A young crocheter with zen-like focus

I like to plan ahead and I try to be prepared. For this trip, I got a netbook so I could blog, and I put Ubuntu (the Linux operating system) on it so it would be more secure and efficient. I wrestled a little with installing wireless drivers so I could use it with the hotel wireless. We arrive in Moshi, and the wireless is out. The guy who usually fixes the wireless is out of the country. Hakuna shida, I’ll use the cellular modem. The modem that doesn’t seem to like Ubuntu, by the way. Oops! I’d like to go online to see how I can split my drive and re-install Windows, but. . . .

I planned to teach crochet to about twelve orphaned children at Msamaria (Samaritan) in Moshi, Tanzania. My lovely friends donated enough hooks, books, and yarn for each kid to be able to make a hat or scarf. I have even discovered that some of my GPA participants are fellow hookers and could help me if the schedule allows.

When we arrived, I discovered that there’s another orphanage/school at the Center for Women and Children Development (CWCD) where I can teach crochet near Arusha. There’s way more than twelve girls, but I could split the yarn and loose patterns in two groups and the children could share. If a 50-person class can share one textbook, these kids could also share a few hooks and patterns.

We got to Moshi to find that most of the kids at Msamaria had gone home to relatives for the school break. No crochet class there. But then there’s Upendo, an orphanage in Moshi mostly for babies that also has about 6 older kids.

We got to Upendo to find that the kids were all either too young or too handicapped to safely crochet. Hakuna matata. I just consolidated the yarn and patterns together as before and cross my fingers for Arusha.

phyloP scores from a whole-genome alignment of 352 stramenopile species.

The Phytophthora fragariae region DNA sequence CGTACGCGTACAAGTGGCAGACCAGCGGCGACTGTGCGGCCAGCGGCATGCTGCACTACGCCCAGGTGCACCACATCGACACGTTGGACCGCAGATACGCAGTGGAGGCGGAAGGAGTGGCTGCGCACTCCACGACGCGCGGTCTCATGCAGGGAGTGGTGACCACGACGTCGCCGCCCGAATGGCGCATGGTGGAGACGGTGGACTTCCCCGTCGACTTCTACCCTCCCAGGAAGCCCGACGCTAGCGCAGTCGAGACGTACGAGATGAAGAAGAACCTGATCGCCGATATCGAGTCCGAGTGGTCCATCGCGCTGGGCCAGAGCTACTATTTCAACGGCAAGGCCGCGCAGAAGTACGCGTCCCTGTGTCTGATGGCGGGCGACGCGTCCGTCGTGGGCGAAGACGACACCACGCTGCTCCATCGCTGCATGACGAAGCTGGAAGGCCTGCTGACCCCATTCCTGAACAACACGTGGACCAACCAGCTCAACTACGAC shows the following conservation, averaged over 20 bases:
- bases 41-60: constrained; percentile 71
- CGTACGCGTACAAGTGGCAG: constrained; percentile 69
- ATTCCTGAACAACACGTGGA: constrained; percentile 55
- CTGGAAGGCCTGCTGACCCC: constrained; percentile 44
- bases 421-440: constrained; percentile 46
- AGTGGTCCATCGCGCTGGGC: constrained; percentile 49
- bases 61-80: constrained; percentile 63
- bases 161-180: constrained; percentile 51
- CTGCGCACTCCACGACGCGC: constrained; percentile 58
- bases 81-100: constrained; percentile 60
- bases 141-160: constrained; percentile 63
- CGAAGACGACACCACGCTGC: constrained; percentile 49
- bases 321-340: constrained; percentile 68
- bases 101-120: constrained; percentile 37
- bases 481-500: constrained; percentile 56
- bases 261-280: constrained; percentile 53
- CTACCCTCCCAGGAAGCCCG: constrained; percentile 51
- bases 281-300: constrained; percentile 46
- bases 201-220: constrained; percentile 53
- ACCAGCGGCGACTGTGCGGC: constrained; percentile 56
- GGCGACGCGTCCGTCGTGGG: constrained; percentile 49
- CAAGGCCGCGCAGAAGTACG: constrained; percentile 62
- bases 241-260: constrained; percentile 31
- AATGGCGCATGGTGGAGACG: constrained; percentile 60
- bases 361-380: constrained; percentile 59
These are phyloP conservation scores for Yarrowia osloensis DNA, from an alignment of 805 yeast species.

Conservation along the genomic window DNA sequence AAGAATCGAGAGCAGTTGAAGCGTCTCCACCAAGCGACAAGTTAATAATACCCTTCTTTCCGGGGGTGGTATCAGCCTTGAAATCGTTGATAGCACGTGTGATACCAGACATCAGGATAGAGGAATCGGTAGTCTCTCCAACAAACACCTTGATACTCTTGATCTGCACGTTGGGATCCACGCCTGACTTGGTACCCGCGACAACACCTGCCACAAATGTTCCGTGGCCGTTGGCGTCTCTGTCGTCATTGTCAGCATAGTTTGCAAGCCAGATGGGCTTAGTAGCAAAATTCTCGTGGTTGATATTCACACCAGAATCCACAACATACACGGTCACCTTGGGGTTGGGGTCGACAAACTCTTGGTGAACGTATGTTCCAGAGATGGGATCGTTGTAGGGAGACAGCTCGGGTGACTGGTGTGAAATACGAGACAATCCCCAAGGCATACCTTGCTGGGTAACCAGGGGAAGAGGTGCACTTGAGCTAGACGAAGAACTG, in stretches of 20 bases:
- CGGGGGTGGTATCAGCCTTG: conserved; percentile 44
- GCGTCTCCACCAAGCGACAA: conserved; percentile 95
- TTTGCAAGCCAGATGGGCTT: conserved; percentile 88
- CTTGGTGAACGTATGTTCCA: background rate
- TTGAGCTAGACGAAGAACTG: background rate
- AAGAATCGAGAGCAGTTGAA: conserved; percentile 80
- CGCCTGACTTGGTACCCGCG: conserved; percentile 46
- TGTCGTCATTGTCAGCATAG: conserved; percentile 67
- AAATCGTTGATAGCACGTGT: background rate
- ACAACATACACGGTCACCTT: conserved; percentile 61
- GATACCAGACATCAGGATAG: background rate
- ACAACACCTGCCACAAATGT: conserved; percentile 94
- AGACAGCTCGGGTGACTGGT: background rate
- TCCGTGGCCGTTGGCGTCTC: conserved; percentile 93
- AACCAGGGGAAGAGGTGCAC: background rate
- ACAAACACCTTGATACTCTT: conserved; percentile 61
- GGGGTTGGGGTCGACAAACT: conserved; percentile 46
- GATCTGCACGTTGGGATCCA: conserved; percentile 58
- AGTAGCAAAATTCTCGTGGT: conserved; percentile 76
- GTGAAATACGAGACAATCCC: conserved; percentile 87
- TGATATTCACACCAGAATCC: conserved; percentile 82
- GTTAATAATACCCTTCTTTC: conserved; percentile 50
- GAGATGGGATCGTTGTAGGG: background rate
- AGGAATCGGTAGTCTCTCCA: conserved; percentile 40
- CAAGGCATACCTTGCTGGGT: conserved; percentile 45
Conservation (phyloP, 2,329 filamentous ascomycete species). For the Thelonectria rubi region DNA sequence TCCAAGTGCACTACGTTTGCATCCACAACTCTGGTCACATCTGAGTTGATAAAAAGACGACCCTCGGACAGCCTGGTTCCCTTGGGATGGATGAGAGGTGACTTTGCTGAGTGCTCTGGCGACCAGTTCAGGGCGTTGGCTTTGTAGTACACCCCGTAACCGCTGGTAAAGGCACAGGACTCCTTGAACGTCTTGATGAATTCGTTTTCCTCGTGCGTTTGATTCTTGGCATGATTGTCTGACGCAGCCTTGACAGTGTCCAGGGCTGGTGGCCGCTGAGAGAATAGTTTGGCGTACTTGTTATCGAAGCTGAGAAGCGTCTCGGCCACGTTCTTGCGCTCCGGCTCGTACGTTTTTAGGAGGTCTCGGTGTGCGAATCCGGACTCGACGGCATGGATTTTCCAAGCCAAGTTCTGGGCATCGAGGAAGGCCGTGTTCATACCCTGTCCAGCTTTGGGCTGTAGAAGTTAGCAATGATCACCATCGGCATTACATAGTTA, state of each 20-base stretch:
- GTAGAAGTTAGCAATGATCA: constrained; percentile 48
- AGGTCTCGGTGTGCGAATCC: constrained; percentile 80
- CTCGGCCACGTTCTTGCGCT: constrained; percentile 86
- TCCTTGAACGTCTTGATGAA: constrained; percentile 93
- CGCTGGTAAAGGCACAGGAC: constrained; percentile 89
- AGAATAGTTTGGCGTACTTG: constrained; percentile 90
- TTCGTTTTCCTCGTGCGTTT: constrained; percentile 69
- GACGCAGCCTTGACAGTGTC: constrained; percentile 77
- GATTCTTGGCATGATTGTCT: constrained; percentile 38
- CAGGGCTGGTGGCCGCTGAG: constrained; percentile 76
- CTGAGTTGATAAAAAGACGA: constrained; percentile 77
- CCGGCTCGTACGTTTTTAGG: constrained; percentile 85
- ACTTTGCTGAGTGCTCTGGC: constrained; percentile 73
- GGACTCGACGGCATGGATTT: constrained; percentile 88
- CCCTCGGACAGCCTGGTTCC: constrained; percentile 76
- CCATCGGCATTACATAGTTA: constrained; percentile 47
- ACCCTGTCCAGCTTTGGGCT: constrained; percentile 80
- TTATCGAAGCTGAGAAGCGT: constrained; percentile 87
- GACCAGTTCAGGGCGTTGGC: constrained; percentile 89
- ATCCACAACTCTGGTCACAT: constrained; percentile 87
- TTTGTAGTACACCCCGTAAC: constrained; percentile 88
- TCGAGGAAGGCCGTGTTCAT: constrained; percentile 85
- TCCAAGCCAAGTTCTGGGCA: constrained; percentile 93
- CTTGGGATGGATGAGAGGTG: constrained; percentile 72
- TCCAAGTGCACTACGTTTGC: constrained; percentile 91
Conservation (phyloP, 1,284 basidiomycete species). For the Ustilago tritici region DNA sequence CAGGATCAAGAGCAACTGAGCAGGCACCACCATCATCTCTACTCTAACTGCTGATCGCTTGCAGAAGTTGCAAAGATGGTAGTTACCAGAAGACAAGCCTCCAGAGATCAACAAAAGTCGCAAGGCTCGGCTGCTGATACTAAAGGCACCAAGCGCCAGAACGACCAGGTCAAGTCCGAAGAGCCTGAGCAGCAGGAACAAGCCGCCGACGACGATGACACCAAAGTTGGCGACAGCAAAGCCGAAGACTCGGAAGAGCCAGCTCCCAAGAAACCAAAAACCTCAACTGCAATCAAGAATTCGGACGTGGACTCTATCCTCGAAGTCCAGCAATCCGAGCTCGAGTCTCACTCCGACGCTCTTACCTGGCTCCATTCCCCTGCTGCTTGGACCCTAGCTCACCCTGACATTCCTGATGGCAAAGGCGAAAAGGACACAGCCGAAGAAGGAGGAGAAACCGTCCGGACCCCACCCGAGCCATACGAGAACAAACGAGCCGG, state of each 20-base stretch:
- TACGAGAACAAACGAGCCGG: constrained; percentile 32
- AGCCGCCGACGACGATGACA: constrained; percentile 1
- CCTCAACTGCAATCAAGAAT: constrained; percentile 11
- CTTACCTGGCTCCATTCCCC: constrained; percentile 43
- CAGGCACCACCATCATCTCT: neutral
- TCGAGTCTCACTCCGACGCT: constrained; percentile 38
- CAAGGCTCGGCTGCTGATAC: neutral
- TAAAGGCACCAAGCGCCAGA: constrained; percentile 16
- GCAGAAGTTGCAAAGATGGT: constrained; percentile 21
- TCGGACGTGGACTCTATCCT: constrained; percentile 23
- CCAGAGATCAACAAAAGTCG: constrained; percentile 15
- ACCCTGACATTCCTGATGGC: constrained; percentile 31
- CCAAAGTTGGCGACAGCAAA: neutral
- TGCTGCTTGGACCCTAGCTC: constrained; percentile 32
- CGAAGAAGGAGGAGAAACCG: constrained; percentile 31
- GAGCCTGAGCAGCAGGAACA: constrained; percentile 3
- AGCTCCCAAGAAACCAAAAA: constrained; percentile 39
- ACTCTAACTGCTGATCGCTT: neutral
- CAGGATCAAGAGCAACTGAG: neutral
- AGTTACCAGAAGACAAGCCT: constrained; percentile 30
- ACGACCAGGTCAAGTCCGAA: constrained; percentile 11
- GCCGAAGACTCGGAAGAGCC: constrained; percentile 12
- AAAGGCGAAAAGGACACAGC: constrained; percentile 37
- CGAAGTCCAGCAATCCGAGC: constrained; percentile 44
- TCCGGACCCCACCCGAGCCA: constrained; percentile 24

On the way to Arusha last Saturday, we decided that perhaps we should save some crochet stuff for the Msamaria girls after all. And once we got to Arusha, how about teaching 2nd graders?

I had just enough hooks for the lovely 2nd graders in Arusha. Dr. Moshi and I both learned some needlework around that age, but not in one hour. With the help of Sgt. Haynes, a couple of hook-savvy local teachers, and lots of enthusiasm on the part of the kids, we made some progress. My mini-stitchers worked very hard and were so proud of their little chains! I may even be recruiting new Crochet Dudes (look out, Drew)! We didn’t have time (or patience) to work up to granny squares, but Janet and some of the other teachers there can crochet very well, so I know the project will at least be sustainable. And the kids were SO excited about crochet. They begged to take their hooks and yarn home (they all live locally with foster families), but I might be coming back in a couple weeks to give the 7th graders a shot, so the hooks have to remain communal.

Just roll with it. Make a plan, but keep in mind that you’ll probably have to resort to Plan B (C, D, . . ., W).

Teaching the next generation of crocheters

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